Heavy rain in Southeast Michigan over the weekend left many residents dealing with massive flooding. There was several feet of water in some basements, vehicles stranded on flooded streets, and some people also lost power. Wayne County remains in a state of emergency due to ongoing public health threats.
Such heavy flooding is only expected to occur once every 100 years or so, but the area saw similarly devastating rains in 2014 and 2016. Nick Schroeck, an associate professor of law at Detroit Mercy School of Law, told Stateside that these once-rare storms are becoming the new normal.
“It’s a changing climate. Maybe call it ‘global weirding’ - whatever term you want to use. We have these more intense rainstorms that are coming on a regular basis,” Schroek said.
Why is Detroit so prone to flooding?
Cities like New Orleans sit below sea level, making them naturally prone to flooding. In Detroit’s case, however, man-made structures have been a major factor in altering the landscape and increasing flood risk.
“This was an area, prior to European colonization, [that had] a lot of wetlands. An area that has a lot of clay that drains toward the Detroit River, or drains through the Rouge River, or the Clinton River toward our Great Lakes,” Schroeck said.
Today, those wetlands have been excavated to make way for highways that sit below the surface of the earth. Pumps have been designed to clear water from those roads, but they often fail due to mechanical issues or power outages.
Detroit’s combined sewer system, which connects sanitary sewers to storm drains, also plays a role in the city’s frequent floods.
“When you have rain, even just a couple of inches of rain, that combined sewer system gets overwhelmed. And that can lead to backups into people's basements. . . And what's important to note is that those basement backups often include human waste, right? They often include sewage as well as other contaminants.” Schroeck explained.
Schroeck noted that, for more than 30 years, Detroit was under a federal court order to resolve issues related to the combined sewer system. Improvements were made to treat sewer and storm water before the waste mixture reaches the Detroit River, but overflow continues to be a problem.
“It would cost a lot of money to separate our combined sewer into storm drains and sanitary sewers. . . We've looked at building deep tunnels below ground to store this extra waste water until it can be treated and discharged into the rivers, but that's also been cost prohibitive,” Schroeck said.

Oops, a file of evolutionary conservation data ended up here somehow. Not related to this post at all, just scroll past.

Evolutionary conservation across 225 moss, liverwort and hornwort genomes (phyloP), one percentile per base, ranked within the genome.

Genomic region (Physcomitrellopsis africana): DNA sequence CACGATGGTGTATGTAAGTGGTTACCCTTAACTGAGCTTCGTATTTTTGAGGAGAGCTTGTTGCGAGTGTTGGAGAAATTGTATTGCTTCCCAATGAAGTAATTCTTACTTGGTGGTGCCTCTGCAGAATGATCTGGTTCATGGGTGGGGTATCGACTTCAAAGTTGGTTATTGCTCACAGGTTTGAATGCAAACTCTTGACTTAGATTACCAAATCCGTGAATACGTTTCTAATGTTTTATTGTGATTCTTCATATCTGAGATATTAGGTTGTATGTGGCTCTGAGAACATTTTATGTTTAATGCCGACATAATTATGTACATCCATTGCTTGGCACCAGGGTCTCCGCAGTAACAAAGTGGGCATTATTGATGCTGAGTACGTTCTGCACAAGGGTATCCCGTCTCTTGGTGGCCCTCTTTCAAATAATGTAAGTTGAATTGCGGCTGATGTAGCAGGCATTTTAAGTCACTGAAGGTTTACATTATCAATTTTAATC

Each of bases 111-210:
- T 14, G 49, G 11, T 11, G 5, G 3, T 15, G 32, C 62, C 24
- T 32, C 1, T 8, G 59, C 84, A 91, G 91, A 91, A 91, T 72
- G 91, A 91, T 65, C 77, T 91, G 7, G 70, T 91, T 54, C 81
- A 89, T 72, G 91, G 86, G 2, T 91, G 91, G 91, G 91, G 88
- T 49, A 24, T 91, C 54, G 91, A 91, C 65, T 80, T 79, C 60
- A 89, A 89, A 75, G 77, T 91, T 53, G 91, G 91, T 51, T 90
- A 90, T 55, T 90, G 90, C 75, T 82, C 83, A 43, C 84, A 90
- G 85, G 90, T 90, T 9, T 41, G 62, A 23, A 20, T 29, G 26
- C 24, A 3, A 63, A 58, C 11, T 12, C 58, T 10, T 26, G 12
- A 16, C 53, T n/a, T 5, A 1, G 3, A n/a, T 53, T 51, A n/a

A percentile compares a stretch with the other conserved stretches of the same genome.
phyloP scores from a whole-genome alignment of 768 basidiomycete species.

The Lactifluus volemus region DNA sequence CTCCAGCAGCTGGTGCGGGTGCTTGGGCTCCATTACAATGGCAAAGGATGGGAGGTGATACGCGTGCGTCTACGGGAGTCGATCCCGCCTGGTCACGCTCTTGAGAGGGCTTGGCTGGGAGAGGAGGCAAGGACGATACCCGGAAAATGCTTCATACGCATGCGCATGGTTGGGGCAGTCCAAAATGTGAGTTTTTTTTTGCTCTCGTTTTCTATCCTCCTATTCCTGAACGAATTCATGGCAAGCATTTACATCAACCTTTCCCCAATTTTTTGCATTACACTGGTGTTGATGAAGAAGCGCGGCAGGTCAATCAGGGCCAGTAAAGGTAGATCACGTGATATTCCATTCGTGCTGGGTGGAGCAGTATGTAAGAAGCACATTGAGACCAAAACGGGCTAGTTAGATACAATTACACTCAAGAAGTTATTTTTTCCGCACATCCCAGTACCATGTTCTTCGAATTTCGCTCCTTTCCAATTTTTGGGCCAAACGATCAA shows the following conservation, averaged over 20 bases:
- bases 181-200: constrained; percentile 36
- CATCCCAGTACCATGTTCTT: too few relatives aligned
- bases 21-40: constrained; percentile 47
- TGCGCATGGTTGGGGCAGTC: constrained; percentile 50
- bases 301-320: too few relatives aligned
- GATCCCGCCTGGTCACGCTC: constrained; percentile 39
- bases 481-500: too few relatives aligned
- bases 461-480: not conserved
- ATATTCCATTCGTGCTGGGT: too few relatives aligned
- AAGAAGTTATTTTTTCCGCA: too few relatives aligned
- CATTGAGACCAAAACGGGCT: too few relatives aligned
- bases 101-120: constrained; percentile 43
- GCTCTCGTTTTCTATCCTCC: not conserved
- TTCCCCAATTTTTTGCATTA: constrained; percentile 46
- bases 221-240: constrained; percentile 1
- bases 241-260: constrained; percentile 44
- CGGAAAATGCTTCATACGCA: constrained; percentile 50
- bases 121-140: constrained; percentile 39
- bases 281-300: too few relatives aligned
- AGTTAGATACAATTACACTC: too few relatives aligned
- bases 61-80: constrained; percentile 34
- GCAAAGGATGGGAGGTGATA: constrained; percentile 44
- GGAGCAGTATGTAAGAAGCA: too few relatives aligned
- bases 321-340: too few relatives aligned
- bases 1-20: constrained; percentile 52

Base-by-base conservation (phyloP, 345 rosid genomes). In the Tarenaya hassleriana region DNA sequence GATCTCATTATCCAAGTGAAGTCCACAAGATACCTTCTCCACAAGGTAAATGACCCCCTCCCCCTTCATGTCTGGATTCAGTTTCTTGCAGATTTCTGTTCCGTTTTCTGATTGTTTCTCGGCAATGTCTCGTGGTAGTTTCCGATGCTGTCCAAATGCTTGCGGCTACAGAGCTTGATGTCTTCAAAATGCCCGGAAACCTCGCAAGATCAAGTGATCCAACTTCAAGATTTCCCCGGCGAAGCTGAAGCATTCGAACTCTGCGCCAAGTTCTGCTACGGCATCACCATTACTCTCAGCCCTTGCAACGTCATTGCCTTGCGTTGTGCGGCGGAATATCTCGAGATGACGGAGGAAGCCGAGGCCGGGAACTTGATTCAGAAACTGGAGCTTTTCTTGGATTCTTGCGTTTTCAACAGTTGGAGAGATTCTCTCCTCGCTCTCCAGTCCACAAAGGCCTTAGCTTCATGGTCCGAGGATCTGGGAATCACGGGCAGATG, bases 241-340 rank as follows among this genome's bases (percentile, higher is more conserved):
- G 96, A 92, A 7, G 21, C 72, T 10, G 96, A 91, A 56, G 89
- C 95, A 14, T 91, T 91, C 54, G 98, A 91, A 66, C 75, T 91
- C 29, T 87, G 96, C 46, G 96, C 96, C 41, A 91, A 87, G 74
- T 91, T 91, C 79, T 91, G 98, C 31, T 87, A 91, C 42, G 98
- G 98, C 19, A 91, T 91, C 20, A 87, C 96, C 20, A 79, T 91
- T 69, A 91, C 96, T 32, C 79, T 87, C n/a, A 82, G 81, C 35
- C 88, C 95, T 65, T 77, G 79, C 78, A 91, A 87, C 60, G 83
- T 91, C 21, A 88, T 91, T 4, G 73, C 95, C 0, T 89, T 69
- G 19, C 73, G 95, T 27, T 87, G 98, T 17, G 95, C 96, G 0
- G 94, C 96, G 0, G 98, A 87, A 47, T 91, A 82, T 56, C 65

Schroeck and others have advocated for developing more “green infrastructure,” which would divert water to wetlands, parks, and vacant property rather than through pipes.
Chicago embraced this approach several years ago, bulldozing foreclosed properties and leaving basements intact to act as floodwater receptacles. Schroeck said similar work is being done in parts of Detroit, but developers have to be wary of leftover chemicals from former gas stations, dry cleaners, and manufacturing plants. These contaminants can seep into the earth and contaminate groundwater over time.
Schroek also acknowledged that developers should be mindful of how green infrastructure solutions might impact the city’s residents, especially in Black communities, which have been disproportionately affected by foreclosure.
“We wouldn't want those neighborhoods to be overly burdened as a stormwater retention area. I mean, you want to do this in such a way that actually beautifies neighborhoods. . .” Schroeck said. “If there are blighted and abandoned properties, maybe it's worth it to remove them and put in more of like a park like setting that, at times will flood when you would have rainwater diverted there, but then otherwise would be nice green space for the community.”
President Biden’s infrastructure bill
The city will receive funding as a result of both COVID-19 relief efforts and President Joe Biden’s infrastructure deal, but details remain up in the air.
It is unlikely that COVID-19 relief money will go toward improving Detroit’s sewage system. However, some funding may go toward developing public transit, possibly leading to less reliance on roads prone to flooding. Schroeck is more hopeful about the infrastructure bill.
“I would think with the flooding in Detroit, as well as the excessive heat out west, that this discussion of climate change, you know, again, should be front and center. And hopefully there will be dollars to help communities adapt and be more resilient in the face of a warming climate,” Schroeck said.
Who will take the lead on development?
The Michigan Department of Transportation is expected to take the lead in working with the various municipalities affected by highway flooding, but major change has yet to happen.
“What's frustrating is this isn't new. I mean, there are many advocates who have been calling for additional flood planning, for green infrastructure planning to be a part of highway projects for many years. . . Really, the state’s behind the curve on this, and they need to get ahead of that curve or we're going to continue to have these problems,” Schroeck said.